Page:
Cannabis has been heralded as a miracle cure by several commentators over the past few years, but there seems to be a darker side that hasn’t been reported on by the mainstream media.
Although many scientific studies and use cases confirm that cannabis can be used to treat a variety of diseases and treat inflammation, pain and anxiety to name a few, there are still many risks that come with using the plant.
Recent medical research demonstrates that one in four teens are now using highly potent variations of cannabis that could be potentially harmful for mental health. There is also an increased risk of addiction when exposed to cannabis at a young age.
The study by Arizona State University found that one in four Arizonian teens have used a marijuana concentrate – a highly potent form of marijuana that possesses an extraordinarily high amount of THC. It is often up to four times as strong as high grade cannabis bud.
The mental health risks of consuming cannabis to excess or in extreme high doses is fairly widespread, with reports claiming that it can increase the risk of psychosis, and other underlying mental illnesses.
Another grave risk of consuming cannabis in excess is the damage it does to male sperm cells, with another report revealing it can alter specific gene cells within sperm thus potentially making future children more likely to develop autism.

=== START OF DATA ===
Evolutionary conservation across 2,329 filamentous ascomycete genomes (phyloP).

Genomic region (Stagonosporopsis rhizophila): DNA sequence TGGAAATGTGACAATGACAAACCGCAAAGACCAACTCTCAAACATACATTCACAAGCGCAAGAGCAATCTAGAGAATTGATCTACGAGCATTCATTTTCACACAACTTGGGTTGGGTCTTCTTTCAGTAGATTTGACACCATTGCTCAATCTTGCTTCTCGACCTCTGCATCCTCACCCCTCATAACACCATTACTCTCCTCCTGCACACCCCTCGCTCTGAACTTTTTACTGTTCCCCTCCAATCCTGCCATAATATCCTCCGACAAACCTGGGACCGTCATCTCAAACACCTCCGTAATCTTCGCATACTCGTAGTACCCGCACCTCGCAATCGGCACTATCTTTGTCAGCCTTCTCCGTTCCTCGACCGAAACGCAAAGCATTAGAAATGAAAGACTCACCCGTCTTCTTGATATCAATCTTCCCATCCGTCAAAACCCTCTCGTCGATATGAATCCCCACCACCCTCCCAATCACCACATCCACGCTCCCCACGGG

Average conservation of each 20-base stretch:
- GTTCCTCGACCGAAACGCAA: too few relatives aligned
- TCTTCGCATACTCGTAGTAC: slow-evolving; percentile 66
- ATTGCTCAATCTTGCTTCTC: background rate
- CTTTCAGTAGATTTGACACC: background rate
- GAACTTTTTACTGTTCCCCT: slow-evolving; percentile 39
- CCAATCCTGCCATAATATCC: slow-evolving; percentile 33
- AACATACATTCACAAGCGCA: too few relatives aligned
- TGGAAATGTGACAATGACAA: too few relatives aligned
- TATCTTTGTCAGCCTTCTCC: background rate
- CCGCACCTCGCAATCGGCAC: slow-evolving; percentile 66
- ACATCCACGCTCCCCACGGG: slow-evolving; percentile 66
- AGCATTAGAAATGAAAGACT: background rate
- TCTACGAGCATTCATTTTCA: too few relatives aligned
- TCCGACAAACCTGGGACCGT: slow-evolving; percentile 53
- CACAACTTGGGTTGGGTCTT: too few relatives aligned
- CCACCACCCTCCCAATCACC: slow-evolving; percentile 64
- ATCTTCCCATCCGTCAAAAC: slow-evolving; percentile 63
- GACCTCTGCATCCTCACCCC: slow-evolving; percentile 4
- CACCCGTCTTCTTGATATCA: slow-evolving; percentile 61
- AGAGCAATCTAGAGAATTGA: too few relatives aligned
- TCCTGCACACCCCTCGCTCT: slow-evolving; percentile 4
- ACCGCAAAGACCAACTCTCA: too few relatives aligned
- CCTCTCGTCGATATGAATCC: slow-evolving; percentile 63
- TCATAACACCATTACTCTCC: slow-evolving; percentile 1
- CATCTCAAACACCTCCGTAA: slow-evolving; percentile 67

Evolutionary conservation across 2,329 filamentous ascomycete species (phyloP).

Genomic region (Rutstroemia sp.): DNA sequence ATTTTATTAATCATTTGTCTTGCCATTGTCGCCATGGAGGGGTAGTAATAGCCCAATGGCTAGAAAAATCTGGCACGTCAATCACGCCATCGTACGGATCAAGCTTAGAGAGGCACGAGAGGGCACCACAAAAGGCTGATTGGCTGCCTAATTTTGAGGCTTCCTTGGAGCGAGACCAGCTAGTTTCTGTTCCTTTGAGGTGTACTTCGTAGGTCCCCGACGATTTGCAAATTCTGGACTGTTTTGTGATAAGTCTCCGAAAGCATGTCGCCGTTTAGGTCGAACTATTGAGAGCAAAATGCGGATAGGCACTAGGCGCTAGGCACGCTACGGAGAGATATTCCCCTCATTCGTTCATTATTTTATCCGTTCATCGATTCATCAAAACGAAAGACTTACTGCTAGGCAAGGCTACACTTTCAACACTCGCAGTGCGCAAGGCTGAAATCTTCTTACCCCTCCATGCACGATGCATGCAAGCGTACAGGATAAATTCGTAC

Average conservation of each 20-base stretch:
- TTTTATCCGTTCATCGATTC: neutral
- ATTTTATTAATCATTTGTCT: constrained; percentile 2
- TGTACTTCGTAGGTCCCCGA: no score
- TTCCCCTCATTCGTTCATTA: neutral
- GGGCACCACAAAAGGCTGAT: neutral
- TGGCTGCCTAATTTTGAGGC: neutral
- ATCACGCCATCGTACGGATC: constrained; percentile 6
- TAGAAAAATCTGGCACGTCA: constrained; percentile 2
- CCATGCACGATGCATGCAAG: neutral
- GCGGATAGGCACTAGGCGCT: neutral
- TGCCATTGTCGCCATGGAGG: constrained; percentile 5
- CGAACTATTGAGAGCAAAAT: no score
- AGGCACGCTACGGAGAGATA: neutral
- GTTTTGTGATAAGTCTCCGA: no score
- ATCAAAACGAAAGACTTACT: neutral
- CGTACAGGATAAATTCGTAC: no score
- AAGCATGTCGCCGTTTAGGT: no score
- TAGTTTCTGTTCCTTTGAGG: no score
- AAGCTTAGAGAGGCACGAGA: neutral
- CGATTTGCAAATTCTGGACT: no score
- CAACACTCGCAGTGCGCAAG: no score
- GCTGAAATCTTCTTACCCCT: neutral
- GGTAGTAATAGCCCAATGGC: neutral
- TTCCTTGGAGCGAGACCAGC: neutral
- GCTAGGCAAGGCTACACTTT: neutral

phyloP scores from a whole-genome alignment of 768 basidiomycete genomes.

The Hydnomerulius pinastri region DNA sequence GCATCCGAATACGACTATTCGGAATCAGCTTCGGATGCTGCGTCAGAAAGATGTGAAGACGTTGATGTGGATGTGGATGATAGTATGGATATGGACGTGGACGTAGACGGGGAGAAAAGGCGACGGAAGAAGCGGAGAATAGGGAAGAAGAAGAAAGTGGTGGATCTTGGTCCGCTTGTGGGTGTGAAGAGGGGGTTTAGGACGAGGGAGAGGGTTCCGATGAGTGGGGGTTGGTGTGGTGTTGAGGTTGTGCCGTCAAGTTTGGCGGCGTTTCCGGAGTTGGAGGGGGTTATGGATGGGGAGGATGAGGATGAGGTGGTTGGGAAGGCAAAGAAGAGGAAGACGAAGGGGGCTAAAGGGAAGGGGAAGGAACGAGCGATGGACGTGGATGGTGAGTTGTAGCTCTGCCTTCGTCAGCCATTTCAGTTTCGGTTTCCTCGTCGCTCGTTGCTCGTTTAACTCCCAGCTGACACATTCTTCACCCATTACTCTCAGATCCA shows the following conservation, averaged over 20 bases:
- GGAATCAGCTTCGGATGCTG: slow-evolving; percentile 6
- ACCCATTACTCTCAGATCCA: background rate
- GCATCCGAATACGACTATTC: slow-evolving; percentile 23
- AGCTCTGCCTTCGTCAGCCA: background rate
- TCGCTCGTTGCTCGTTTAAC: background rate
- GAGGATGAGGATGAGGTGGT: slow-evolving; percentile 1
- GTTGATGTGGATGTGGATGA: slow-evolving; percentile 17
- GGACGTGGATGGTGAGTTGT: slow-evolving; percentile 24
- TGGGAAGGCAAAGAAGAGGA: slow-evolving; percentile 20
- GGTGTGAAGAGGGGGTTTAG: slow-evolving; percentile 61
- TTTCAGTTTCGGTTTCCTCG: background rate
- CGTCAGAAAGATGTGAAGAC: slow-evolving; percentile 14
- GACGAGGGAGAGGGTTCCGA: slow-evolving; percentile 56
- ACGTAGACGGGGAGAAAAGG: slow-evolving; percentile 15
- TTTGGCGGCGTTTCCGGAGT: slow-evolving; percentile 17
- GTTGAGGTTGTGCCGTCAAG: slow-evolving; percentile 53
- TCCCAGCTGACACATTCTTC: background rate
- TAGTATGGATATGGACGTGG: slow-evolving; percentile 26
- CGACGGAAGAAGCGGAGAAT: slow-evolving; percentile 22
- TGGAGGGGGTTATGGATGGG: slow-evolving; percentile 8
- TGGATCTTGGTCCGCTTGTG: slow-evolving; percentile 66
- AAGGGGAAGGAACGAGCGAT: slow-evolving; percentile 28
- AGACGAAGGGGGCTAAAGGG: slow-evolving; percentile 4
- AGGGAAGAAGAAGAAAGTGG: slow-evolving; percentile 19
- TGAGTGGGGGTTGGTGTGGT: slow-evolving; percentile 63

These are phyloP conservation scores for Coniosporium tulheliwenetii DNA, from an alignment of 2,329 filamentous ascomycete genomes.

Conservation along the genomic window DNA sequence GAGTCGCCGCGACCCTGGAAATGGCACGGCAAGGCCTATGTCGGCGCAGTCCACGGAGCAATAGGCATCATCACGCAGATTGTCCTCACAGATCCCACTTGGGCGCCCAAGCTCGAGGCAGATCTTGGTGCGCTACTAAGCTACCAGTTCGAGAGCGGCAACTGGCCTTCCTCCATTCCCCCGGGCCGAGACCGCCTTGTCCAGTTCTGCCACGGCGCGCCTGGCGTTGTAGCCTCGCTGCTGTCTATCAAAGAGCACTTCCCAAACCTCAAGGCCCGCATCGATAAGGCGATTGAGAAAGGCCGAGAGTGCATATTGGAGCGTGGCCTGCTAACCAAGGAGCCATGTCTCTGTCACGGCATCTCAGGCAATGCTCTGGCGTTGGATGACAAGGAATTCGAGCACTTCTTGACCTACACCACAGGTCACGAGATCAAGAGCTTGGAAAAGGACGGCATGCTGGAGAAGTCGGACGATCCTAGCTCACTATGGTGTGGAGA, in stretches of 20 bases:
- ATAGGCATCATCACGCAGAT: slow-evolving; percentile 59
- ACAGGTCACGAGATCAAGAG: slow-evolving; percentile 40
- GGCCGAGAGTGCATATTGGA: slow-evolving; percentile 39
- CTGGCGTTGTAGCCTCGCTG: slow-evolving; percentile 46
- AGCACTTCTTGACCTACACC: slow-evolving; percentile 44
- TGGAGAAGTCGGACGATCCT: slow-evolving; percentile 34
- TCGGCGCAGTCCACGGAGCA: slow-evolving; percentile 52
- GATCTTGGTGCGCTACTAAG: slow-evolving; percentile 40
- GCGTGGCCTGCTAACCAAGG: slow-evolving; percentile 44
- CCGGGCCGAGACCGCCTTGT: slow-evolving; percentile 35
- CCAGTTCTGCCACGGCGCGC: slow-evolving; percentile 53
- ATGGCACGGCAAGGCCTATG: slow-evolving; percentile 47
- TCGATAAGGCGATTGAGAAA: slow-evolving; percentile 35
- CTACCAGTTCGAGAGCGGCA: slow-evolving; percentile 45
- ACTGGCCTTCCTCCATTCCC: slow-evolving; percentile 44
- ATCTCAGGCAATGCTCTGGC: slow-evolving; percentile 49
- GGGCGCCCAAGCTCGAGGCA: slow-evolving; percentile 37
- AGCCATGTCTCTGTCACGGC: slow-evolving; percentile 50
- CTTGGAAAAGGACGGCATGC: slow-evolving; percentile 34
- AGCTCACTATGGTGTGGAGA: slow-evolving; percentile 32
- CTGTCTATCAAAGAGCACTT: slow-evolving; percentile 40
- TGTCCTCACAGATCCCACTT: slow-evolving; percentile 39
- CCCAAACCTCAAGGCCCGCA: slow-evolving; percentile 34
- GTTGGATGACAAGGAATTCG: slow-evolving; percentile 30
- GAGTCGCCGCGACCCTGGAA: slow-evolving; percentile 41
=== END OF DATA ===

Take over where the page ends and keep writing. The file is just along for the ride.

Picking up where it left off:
Gateway drug and addiction
Cannabis sceptics have often stated that it is a gateway drug that will lead to the use of harder drugs such as cocaine and heroin. While there is little scientific research to back this up, it could be said that if a child was to associate with drug dealers and users at a young age it may lead to normalising drug use, therefore paving the way towards becoming a potential gateway.
Addiction, however, is a real possibility associated with habitual use of the plant leading to developing a dependence on the drug.
Cannabis use disorder (CUD), commonly known as cannabis addiction is classified as the continued use of cannabis despite impairment in psychological, physical, or social functioning, with studies showing that around 9 percent of all cannabis users will develop a dependence on the drug.
Prolonged use of cannabis produces pharmacokinetic changes, in how the drug is absorbed, metabolised and excreted, and pharmacodynamic changes, how the drug interacts with cells in the body.
As a result of these changes, the user will have to consume higher amounts of cannabis to achieve the desired ‘high’ effect, thus acquiring a higher tolerance. As with all drugs, when the body develops a tolerance to it and the user discontinues the intake of the drug, the body experiences withdrawal symptoms.
Although compared with common addictive drugs like heroin, the symptoms of cannabis withdrawal are far less severe. However, users will still experience symptoms such as irritability, depression, difficulty concentrating, restlessness and decreased appetite.
To be diagnosed with the disorder, an individual must meet at least two of eleven symptoms where craving, withdrawal symptoms, lack of control and negative effects on personal and professional responsibilities are assessed.
Although hard drugs like heroin and cocaine are far more of a risk, both in addictive factor and the harmful effects of use, cannabis has a substantially higher number of users than both those drugs therefore the number of individuals at risk of addiction inevitably is higher.